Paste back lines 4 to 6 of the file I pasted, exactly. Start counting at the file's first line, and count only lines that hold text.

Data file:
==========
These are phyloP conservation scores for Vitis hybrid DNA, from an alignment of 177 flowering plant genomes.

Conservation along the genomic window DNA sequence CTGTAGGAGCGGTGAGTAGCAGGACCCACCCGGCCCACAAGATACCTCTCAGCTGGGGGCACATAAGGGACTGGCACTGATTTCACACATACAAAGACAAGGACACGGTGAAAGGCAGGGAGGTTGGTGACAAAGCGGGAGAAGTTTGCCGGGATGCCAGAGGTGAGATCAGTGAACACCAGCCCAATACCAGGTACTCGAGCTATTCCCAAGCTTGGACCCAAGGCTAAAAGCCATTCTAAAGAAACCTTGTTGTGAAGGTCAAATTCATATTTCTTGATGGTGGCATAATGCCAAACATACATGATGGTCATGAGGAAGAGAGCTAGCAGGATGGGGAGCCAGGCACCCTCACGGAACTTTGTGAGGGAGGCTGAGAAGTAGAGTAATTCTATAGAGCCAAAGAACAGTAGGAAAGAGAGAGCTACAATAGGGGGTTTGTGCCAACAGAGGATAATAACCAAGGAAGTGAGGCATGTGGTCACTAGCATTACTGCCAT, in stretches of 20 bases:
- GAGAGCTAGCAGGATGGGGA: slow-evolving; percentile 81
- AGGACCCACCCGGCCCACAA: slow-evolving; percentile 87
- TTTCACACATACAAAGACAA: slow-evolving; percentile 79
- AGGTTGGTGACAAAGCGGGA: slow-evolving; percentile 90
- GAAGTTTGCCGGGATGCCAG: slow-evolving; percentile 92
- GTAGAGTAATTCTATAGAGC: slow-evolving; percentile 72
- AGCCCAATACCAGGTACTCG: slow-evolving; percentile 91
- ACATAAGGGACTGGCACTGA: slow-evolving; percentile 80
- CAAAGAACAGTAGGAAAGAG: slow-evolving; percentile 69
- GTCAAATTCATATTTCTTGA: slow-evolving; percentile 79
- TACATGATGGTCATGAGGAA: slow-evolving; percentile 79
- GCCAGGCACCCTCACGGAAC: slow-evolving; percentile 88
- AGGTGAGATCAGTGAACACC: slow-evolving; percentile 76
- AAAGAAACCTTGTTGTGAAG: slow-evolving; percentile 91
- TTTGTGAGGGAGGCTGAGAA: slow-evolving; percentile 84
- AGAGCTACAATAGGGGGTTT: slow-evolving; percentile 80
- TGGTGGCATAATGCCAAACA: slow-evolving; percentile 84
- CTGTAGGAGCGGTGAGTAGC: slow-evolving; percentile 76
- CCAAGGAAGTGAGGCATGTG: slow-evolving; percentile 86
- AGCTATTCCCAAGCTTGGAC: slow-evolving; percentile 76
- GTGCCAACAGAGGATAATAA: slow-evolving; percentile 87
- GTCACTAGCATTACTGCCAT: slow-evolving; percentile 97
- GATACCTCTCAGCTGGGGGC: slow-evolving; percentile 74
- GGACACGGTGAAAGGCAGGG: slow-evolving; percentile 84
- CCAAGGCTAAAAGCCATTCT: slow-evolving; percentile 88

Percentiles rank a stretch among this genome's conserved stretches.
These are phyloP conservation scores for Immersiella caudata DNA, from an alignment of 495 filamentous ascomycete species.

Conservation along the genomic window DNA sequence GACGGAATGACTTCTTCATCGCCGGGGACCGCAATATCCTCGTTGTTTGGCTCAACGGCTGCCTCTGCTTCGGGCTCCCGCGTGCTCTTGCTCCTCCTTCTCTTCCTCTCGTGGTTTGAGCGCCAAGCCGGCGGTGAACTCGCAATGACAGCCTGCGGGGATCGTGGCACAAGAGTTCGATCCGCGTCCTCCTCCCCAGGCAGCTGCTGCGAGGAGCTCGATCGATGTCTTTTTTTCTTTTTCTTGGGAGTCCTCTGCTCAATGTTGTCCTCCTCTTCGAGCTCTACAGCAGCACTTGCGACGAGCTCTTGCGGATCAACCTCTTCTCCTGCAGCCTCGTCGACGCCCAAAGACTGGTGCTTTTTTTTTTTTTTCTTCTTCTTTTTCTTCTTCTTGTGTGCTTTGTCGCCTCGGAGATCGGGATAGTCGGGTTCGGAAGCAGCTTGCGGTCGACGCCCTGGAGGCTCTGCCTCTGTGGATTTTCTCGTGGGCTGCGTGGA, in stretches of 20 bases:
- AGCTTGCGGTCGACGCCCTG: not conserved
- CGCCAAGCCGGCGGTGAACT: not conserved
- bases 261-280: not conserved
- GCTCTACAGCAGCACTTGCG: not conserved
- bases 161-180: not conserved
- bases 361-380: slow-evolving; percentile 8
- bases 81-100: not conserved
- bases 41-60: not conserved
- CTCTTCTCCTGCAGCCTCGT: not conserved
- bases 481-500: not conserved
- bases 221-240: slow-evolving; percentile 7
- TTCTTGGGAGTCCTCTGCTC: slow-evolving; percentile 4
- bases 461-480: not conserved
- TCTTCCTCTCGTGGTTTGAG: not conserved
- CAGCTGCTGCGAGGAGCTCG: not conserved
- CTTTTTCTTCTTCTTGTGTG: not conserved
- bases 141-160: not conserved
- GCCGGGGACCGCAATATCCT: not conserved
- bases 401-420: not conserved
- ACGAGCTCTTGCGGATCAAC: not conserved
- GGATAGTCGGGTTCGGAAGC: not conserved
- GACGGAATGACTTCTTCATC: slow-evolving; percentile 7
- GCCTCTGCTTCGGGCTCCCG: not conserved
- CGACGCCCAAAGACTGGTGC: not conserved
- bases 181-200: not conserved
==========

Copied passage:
- AGGACCCACCCGGCCCACAA: slow-evolving; percentile 87
- TTTCACACATACAAAGACAA: slow-evolving; percentile 79
- AGGTTGGTGACAAAGCGGGA: slow-evolving; percentile 90